Biden Shift Shows Pressure Can Work
Amid relentless progressive pressure, the president-elect is now promising $2,000 survival checks if Georgia Democrats win — that is a shift from his endorsement of stimulus legislation that included
This report was written by David Sirota, Andrew Perez and Walker Bragman.
After weeks of progressive pressure, president-elect Joe Biden on Monday promised to immediately deliver $2,000 survival checks to millions of Americans if Georgia Democratic senate candidates Raphael Warnock and Jon Ossoff win their races this week. The comments come a month after Biden reportedly told congressional Democrats to accept stimulus legislation that included no checks.
“One state can chart the course — not just for the next four years, but for the next generation,” Biden said in a speech in Atlanta on Monday night. “By electing Jon and the Reverend you can make an immediate difference in your own lives, the lives of people all across this country because their election will put an end to the block in Washington on that $2,000 stimulus check, that money that will go out the door immediately to people who are in real trouble.”
Biden’s shift comes only a month after he helped convince congressional Democrats to support stimulus legislation that did not include the checks, according to the New York Times. At the time, Biden suggested he did not oppose checks, but he pushed Democrats to accept a deal without them, raising concerns that he may revert to his past support for budget austerity.
Biden’s shift from endorsing legislation with no checks to now promising $2,000 checks follows a relentless campaign from Vermont Sen. Bernie Sanders, who has pushed the wildly popular idea of $2,000 checks for most of the last year. His crusade was boosted by House progressives who also supported the measure -- and their effort received a late, unexpected boost from President Donald Trump, who threatened to hold up stimulus legislation without more direct aid for workers.
The campaign ultimately reduced its ask to a second round of $1,200 checks and was also supported in Congress by Republican Sen. Josh Hawley. It successfully pressured lawmakers to include checks in the stimulus bill that passed Congress. However, Biden’s influence once again pressured Democrats into accepting less than they had initially sought, ultimately reducing the checks to just half that.
When Trump suddenly signaled his support for $2,000, House Democrats quickly passed separate legislation for that amount.
In the Senate, Sanders was backed by 5 Democratic lawmakers who voted to sustain his filibuster of the defense authorization bill to try to force a vote on the $2,000 checks. That tactic, however, was short-circuited by Republican senators and more than 40 Senate Democrats who sided with Majority Leader Mitch McConnell in motions to shut down the filibuster. Among the Democrats helping shut down the filibuster was vice-president elect Kamala Harris.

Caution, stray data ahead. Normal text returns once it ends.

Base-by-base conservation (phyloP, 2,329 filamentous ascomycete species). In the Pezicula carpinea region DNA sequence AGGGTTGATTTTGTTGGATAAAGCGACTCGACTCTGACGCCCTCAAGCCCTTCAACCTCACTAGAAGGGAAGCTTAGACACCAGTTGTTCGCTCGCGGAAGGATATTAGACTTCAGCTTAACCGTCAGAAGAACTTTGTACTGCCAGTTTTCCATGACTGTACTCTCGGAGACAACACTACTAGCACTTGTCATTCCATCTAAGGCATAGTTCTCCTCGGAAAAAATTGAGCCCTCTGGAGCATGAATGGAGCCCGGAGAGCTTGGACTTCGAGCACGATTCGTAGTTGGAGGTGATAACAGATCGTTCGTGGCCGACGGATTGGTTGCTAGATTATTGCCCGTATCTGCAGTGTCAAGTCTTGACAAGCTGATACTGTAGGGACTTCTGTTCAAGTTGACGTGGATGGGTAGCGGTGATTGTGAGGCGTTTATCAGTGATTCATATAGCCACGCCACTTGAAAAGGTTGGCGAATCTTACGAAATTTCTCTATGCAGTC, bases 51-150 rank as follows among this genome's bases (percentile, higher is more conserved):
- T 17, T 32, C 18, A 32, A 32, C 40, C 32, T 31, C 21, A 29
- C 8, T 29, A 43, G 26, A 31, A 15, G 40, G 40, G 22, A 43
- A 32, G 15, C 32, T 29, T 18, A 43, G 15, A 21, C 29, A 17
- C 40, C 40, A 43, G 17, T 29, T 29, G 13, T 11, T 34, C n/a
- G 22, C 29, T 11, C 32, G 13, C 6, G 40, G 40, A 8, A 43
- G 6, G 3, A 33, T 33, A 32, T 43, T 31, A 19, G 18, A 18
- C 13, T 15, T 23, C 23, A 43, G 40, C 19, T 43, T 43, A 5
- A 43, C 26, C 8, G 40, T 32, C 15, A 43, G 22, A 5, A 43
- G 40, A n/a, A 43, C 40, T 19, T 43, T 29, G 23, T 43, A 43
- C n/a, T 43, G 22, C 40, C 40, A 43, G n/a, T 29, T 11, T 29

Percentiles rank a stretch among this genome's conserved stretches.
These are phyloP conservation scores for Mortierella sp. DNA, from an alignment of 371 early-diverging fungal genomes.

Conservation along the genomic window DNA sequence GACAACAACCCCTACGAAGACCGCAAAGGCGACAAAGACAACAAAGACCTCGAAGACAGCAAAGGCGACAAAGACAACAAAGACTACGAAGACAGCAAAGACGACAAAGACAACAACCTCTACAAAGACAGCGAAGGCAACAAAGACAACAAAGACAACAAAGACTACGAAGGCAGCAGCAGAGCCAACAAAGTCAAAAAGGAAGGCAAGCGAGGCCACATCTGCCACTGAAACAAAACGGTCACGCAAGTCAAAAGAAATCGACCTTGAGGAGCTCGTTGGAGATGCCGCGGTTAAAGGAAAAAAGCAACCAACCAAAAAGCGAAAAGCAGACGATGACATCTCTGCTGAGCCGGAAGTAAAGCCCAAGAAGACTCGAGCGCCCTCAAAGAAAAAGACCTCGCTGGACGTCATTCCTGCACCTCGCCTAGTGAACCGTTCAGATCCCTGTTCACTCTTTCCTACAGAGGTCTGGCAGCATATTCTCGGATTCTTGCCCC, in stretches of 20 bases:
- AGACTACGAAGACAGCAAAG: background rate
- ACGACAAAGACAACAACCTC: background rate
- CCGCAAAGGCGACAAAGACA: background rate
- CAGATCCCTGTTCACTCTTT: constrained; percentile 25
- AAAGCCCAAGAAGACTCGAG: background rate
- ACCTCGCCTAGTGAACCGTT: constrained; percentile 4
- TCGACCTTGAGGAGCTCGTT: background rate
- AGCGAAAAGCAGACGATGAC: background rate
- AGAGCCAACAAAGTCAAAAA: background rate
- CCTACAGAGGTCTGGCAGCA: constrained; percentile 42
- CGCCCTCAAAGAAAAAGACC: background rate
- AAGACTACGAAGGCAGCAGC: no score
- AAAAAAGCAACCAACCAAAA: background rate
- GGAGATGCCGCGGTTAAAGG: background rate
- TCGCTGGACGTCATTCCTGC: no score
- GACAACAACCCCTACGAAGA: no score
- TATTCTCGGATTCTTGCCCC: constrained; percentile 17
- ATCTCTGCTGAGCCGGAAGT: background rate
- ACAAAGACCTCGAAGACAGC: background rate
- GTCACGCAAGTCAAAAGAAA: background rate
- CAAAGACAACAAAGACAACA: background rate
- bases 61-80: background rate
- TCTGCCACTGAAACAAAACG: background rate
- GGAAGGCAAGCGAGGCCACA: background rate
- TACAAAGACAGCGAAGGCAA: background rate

This past week, Warnock ran an ad with the line, "Want a $2,000 check? Vote Warnock." Ossoff, meanwhile, tweeted on Monday that “We can pass $2000 relief checks for the people, but we have to win this Senate election.”
Under pressure, Republican incumbents David Perdue and Kelly Loeffler issued last-minute statements of general support for the $2,000 checks, but they never actually lifted a finger to press McConnell to allow a vote on the proposal.Perdue had previously opposed the entire concept of direct stimulus checks.
During that fight, Biden stopped telling Democrats to accept a deal with no checks, and initially signaled his support for the checks in muted terms - he said only “yes” when asked whether he approved of the proposal. His speech in Georgia on Monday was a much more enthusiastic declaration of support for the legislation — which could be signed by Biden on his first day in office, if the Democratic House and a newly Democratic Senate immediately passes the legislation if Ossoff and Warnock win.
“Think about what it will mean to your lives,” Biden said of the $2,000 checks. “Putting food on the table. Paying rent. Paying down your mortgage. Paying down the credit card, paying the phone bill, the gas bill, the electric bill.”
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